Bank signboard with fictitious logo on building

More details on Project Agorá—the plan to tokenize correspondent banking

Correspondent banks act as middlemen between issuing and receiving banks globally. In the past decade or so, the number of correspondent banks has been declining steadily, primarily due to costs associated with compliance requirements.

In April, the Bank for International Settlements (BIS) announced Project Agorá, a project in which seven central banks aim to transform cross-border payments via tokenization.

Using a unified ledger with wholesale central bank digital currencies (CBDCs) and tokenized deposits, Agorá aims to retain the correspondent banking system infrastructure while changing the messaging system with tokenization. Doing so would merge communications and payments, currently two separate functions, and create atomic settlement so payments would immediately be reflected in balances at each bank.

The BIS outlined further details about its vision for Agorá in a paper titled “Next generation correspondent banking,” released on May 30.

Opinion: private ledgers to keep the middlemen in business

It’s always encouraging to see global institutions adopt technology like distributed ledger technologies (DLTs) and tokenization. Doing so can streamline processes and create efficiencies that improve every industry.

However, based on what I’ve seen so far with CBDCs and projects similar to Agorá, the established players always opt for private ledgers rather than the open, scalable BSV Blockchain.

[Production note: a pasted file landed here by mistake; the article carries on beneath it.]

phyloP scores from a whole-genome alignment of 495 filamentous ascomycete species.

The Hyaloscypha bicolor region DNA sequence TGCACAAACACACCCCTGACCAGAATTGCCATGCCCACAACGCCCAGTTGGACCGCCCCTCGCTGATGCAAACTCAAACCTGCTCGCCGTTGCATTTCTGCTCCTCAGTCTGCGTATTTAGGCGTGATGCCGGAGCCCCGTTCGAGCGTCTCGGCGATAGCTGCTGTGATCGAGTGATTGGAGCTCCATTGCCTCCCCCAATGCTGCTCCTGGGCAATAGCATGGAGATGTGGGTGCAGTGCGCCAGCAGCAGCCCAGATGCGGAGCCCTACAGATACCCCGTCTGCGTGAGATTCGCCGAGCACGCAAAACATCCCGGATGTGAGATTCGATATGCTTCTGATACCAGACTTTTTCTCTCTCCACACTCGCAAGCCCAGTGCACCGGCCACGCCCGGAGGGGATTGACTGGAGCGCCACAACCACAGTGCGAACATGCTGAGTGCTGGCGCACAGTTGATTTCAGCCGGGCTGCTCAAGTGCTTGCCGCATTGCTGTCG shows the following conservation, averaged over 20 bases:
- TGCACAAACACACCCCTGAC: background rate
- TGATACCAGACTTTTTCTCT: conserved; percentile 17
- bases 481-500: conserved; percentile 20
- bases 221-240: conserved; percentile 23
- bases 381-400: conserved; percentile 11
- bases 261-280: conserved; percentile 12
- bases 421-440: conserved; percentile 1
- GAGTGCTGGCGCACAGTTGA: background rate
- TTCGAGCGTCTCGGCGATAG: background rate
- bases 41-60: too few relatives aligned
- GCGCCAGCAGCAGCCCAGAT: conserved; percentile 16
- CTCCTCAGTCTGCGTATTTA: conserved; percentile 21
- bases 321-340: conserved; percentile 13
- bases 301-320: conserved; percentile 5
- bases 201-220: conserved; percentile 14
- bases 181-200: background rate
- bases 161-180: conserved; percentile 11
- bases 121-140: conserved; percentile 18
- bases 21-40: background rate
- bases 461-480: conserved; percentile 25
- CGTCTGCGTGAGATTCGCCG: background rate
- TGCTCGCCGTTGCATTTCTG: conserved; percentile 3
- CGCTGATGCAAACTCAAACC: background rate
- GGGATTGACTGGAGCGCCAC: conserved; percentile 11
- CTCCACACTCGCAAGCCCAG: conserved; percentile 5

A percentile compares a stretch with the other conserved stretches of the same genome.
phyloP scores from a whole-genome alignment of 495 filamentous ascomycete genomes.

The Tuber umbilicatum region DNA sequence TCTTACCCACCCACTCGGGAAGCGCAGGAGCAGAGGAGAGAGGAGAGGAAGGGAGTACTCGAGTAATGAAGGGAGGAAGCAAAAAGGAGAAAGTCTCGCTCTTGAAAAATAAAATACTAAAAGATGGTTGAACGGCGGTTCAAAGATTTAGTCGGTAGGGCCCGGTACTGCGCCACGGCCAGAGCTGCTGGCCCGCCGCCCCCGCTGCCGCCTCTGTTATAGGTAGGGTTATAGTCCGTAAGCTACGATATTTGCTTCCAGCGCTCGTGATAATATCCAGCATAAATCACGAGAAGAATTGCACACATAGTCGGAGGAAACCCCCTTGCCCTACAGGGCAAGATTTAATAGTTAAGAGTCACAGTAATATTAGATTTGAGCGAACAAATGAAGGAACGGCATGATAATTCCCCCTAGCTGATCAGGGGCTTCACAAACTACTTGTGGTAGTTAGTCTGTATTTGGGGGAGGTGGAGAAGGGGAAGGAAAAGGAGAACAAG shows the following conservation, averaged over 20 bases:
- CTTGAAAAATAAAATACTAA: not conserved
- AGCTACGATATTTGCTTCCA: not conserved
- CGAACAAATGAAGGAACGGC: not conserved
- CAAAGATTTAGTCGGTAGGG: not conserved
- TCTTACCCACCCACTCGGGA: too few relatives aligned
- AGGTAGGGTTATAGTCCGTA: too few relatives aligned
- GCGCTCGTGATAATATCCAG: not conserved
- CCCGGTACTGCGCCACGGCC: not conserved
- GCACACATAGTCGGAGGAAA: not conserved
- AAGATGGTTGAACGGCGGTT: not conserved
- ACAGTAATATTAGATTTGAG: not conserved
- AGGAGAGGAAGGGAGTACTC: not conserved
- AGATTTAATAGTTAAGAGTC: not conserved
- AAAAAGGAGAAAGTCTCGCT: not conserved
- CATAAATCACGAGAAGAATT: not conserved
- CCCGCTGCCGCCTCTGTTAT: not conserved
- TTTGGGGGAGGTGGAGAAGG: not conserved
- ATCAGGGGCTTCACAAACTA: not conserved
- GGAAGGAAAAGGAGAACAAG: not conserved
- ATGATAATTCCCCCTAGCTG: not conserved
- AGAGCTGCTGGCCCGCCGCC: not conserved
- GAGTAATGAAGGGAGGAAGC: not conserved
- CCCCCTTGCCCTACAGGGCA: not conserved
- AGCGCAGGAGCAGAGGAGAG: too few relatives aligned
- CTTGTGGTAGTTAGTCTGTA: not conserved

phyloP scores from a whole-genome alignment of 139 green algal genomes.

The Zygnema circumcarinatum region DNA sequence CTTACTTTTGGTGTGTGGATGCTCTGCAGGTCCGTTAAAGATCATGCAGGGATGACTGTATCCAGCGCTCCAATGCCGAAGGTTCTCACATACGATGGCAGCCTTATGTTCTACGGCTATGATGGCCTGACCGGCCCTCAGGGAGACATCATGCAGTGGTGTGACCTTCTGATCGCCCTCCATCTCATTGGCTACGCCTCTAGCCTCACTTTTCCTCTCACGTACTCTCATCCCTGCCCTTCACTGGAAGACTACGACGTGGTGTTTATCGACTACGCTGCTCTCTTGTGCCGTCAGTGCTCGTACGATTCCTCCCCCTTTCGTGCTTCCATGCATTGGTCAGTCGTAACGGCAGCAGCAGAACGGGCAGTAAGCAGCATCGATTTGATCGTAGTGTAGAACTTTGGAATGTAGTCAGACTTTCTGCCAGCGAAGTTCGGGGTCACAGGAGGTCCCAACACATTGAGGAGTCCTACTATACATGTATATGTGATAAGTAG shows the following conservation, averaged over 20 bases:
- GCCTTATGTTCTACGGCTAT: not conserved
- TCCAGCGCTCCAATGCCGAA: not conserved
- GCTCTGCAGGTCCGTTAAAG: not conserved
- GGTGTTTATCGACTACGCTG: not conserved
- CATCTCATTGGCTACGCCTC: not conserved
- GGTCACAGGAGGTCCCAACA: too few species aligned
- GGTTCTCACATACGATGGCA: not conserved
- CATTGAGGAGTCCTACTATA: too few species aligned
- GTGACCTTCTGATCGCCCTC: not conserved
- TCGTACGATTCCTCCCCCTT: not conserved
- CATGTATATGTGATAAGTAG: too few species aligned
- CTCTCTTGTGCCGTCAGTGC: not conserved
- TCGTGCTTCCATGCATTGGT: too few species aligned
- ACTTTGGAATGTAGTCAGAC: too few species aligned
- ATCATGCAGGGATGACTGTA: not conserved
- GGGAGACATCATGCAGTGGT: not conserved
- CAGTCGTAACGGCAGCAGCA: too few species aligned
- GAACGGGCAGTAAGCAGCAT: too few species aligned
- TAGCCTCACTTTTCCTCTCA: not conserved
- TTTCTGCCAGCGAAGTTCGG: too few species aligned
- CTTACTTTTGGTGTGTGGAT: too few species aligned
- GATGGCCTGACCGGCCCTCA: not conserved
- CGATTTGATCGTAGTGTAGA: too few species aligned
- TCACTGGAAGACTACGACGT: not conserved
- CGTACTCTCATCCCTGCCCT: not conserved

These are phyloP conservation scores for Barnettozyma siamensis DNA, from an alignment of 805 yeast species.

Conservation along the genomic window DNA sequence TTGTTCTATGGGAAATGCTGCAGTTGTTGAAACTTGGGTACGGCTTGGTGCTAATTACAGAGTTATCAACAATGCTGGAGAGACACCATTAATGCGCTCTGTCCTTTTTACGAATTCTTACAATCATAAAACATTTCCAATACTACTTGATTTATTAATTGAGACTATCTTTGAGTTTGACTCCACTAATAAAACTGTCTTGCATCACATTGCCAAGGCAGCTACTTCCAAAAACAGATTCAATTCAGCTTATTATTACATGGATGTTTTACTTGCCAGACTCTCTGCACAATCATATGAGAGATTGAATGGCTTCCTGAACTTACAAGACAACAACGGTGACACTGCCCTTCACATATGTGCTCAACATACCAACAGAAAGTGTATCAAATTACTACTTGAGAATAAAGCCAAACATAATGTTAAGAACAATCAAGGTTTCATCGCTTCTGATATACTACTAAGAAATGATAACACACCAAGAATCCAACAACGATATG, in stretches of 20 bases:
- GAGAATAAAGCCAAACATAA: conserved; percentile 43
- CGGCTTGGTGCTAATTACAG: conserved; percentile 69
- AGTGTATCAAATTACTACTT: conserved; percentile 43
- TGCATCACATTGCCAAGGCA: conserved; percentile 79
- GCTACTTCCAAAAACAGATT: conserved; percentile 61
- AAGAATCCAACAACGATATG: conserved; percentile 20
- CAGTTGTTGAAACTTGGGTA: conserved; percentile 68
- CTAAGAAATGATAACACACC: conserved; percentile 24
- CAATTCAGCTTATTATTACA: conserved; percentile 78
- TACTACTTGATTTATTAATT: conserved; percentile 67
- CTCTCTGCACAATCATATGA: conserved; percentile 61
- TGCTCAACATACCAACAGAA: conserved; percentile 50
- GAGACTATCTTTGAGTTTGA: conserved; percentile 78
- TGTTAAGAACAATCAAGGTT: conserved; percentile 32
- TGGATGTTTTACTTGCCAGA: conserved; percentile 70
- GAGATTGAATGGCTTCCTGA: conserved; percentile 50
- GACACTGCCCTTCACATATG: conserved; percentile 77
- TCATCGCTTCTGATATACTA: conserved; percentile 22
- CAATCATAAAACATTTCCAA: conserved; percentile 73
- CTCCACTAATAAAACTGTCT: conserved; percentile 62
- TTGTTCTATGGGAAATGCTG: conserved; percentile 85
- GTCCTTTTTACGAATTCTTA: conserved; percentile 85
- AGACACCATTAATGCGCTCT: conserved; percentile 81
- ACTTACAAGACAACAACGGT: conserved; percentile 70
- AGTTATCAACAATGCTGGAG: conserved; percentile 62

On BSV, which stayed true to Satoshi Nakamoto’s original design, banks worldwide could make direct, peer-to-peer payments that settle roughly every 10 minutes. Fees would be under 1/1,000th of a cent no matter the amount, and all types of complex payments are possible, thanks to the powerful Bitcoin script.

With tokenized CBDCs running on an open protocol, fast, fee-free payments would be possible on a global scale between cryptographically secured wallets. Best of all, because of the nature of the public blockchain, an immutable audit trail would be part of the package, making it much easier to comply with know your customer/anti-money laundering (KYC/AML) rules and spot suspicious payments.

So, why not build on BSV?

Of course, peer-to-peer payments would eliminate the middlemen and their huge revenues. This is not to say correspondent banks don’t deliver value; they often have established rules to manage transactions across multiple jurisdictions and play a role in ensuring compliance, but all this can be done with blockchain technology, smart contracts and artificial intelligence (AI).

Banks and financial institutions will continue to do whatever they can to protect their turf; that’s only natural. Perhaps someday, they’ll realize that building inside walled gardens is futile, and the sooner they move onto the blockchain equivalent of the open internet, the better.

Until then, let the tests, trials, sandboxes, and innovative solutions continue. They’re all necessary in the leadup to the final act: everything running on the unboundedly scalable BSV Blockchain.

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